Name: Faith Holland
Astrological sign: Aquarius
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How long have you been showing artwork on the internet?
Probably since late 90s/early 2000s LiveJournal, back in the days of scans and amateur Photoshopping.
What about exhibiting online interests you?
I've always been really engaged with the communities that form around sharing art online. Well before likes and centralized social media, there were many forums for getting commentary about your work. I remember I belonged specifically to a photography forum where I would scan and upload all my photos and anxiously await what people would say.
All artists have been asked to contribute two works for this exhibition. How do your works relate to one another? Is there a specific point of entry or reference that inspired these pieces?
These two works are part of a trilogy called WWW³. The three videos all depict different physical models of the internet. The first, RIP Geocities, was inspired by 1990's Hollywood representations of going online, which at the time often looked like psychedelic wormholes (which related back to the early web's connection to 60's counterculture). Screen Flicker is the opposite and is composed of footage cut out of RIP Geocities--a heightened reality of the flat screens and walls of text depicted in films.
Is there a pop culture reference that illustrates or inspires these worlds?
There are many! The two videos borrow entirely from pop culture, a few of the highlights are Hackers, Lawnmower Man, The Net, and the cyberporn Virtual Girl.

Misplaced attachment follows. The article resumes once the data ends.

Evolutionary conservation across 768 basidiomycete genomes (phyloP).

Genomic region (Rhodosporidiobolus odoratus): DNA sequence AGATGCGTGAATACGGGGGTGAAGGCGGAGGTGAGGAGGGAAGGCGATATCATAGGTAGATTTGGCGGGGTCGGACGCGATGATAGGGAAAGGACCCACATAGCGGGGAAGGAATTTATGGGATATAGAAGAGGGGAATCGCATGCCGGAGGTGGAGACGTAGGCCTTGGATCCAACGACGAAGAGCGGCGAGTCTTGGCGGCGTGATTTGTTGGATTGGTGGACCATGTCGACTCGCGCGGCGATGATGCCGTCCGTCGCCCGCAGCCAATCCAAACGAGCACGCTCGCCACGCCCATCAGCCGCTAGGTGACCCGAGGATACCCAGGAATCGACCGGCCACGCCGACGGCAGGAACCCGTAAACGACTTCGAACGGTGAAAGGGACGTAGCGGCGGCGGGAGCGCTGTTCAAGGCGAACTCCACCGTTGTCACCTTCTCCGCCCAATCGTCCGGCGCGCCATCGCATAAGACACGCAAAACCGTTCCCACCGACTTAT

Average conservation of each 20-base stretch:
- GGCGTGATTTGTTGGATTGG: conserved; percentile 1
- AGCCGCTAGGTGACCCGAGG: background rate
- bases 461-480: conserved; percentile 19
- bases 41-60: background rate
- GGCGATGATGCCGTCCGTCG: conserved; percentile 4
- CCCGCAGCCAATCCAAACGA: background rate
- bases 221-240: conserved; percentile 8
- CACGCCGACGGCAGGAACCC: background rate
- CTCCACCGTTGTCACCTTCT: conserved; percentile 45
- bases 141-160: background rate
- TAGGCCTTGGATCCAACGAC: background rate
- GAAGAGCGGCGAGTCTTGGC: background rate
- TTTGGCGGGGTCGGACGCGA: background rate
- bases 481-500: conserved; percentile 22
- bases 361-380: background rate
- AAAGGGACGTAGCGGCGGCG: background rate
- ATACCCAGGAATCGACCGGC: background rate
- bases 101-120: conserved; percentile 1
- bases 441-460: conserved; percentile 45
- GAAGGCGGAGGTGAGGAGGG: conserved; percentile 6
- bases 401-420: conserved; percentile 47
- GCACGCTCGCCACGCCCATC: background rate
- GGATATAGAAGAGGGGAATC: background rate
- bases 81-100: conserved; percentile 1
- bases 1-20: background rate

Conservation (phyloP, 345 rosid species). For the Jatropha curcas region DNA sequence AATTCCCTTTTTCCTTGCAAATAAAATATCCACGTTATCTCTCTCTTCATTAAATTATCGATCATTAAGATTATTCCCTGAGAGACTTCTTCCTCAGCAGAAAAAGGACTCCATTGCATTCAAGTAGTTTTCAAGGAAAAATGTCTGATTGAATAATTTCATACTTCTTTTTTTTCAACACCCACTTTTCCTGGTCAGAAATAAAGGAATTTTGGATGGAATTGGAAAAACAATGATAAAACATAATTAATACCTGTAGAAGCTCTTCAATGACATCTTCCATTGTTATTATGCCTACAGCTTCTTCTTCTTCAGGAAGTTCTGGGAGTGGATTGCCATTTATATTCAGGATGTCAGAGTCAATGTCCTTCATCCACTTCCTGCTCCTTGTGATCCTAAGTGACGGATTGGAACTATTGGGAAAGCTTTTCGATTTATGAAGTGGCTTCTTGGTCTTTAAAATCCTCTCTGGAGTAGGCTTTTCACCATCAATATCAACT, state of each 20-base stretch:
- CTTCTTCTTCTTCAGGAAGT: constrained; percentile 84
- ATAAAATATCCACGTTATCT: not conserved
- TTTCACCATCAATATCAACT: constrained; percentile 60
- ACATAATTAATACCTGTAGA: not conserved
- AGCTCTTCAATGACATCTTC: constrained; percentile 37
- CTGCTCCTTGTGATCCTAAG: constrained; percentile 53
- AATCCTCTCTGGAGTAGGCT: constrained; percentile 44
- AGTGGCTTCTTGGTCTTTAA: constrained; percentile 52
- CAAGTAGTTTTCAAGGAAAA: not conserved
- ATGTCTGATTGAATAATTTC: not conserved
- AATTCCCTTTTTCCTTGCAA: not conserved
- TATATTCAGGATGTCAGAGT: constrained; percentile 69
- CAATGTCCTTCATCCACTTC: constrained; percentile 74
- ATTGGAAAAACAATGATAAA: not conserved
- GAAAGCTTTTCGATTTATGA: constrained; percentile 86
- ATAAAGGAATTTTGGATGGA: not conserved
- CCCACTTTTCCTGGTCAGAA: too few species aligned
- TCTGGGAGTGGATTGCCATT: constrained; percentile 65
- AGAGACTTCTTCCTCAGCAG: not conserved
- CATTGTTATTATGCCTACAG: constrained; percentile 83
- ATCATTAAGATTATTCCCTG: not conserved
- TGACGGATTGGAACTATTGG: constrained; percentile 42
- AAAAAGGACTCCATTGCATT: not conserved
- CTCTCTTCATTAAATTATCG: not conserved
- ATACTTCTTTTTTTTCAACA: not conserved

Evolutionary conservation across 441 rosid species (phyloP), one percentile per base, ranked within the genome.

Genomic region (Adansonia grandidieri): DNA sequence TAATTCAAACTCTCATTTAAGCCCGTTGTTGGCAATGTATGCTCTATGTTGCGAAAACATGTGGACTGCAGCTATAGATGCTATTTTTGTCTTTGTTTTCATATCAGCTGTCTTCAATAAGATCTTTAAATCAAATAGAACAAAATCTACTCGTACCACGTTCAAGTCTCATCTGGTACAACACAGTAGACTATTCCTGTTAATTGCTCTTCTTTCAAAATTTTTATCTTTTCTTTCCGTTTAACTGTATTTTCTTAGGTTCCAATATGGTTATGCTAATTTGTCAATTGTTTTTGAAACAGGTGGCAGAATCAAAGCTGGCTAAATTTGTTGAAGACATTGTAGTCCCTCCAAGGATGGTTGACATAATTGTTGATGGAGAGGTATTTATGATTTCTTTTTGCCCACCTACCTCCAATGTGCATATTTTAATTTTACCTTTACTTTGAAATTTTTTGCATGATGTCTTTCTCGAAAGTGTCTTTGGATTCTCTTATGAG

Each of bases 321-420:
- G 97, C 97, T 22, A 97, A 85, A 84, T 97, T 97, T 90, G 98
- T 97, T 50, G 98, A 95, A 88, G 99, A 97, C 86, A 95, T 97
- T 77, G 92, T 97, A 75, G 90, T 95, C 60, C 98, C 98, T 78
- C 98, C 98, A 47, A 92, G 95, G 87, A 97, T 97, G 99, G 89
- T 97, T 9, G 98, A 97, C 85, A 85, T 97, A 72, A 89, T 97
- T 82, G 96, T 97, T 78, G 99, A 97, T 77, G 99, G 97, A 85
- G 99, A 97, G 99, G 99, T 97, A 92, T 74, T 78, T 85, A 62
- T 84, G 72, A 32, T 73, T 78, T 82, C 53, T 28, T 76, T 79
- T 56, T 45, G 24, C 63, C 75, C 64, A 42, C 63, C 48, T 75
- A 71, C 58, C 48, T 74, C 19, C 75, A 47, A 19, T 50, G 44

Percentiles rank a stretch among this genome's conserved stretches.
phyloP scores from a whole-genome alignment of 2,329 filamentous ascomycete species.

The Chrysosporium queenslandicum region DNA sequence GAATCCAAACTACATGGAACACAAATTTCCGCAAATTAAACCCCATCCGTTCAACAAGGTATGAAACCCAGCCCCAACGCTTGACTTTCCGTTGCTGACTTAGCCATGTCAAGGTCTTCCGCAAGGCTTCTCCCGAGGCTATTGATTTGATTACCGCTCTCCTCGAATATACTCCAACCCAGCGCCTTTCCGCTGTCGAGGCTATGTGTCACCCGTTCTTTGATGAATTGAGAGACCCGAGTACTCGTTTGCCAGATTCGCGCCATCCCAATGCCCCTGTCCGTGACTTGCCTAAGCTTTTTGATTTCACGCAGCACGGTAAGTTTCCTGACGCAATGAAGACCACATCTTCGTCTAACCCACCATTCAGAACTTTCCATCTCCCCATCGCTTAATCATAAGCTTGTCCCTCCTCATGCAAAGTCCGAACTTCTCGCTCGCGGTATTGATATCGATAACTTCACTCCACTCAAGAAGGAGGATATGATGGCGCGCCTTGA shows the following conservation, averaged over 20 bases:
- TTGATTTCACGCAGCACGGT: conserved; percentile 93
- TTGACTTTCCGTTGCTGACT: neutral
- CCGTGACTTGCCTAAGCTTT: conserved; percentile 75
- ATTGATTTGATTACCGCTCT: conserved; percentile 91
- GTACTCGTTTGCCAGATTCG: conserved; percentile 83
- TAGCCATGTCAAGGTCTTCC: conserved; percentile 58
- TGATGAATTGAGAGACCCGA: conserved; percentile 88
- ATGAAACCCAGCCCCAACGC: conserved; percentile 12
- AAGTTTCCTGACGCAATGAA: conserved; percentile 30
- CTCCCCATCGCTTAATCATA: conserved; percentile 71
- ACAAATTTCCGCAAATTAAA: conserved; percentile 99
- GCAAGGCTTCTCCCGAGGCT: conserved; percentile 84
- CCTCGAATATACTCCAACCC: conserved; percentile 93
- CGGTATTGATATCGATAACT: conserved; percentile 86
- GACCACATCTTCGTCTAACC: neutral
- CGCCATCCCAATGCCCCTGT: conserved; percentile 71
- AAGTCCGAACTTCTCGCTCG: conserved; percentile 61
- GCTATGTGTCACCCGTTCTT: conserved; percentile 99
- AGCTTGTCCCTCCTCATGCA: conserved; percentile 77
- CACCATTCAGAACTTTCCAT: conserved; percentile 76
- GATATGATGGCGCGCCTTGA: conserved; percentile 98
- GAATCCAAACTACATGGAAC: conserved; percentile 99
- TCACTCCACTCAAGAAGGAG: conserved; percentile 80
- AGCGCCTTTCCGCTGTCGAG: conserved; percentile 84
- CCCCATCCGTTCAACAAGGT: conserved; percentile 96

In the wake of countless unpleasant realities, do you see escapism and fantasy as critical tools that can allow us to better understand the present?
Sometimes--but sometimes an escape is also just an escape. I value using humor to look at things that are otherwise uncomfortable, but also recognize the value in leaving reality. It can function like a palate cleanser; you can come back and look at things with a clearer head, having been able to step away. My favorite escapism is Busby Berkley sequences; you could perhaps make an argument that there is a political subtext there but it'd better if you didn't.
Leon Battista Alberti theorized that painting should act as a window to the world. Can the screen act as a portal to worlds unknown?
For these works and other pieces about visualizing the internet, the screen is actually a portal to a real world, but one that is so abstracted and dispersed that it's hard to comprehend. Whether it's a tunneling hole or a flat screen (or a tower of CRT TVs playing cat videos or a bath tub full of ethernet cords), none of these models fully encapsulate what the internet is, but rather illuminate different physical and cultural aspects of it.
What are other themes or formats have you been exploring in your work as of late?
I have spent a lot of time thinking about our intimate physical interactions with technology and how that relates to libidinal desires and giving and receiving care. Right now I'm working about a piece that connects fictional depictions of feminine technologies like robots and cyborgs to real life ones like Siri and Alexa, with a special focus on an AI-enabled doll called Hello Barbie.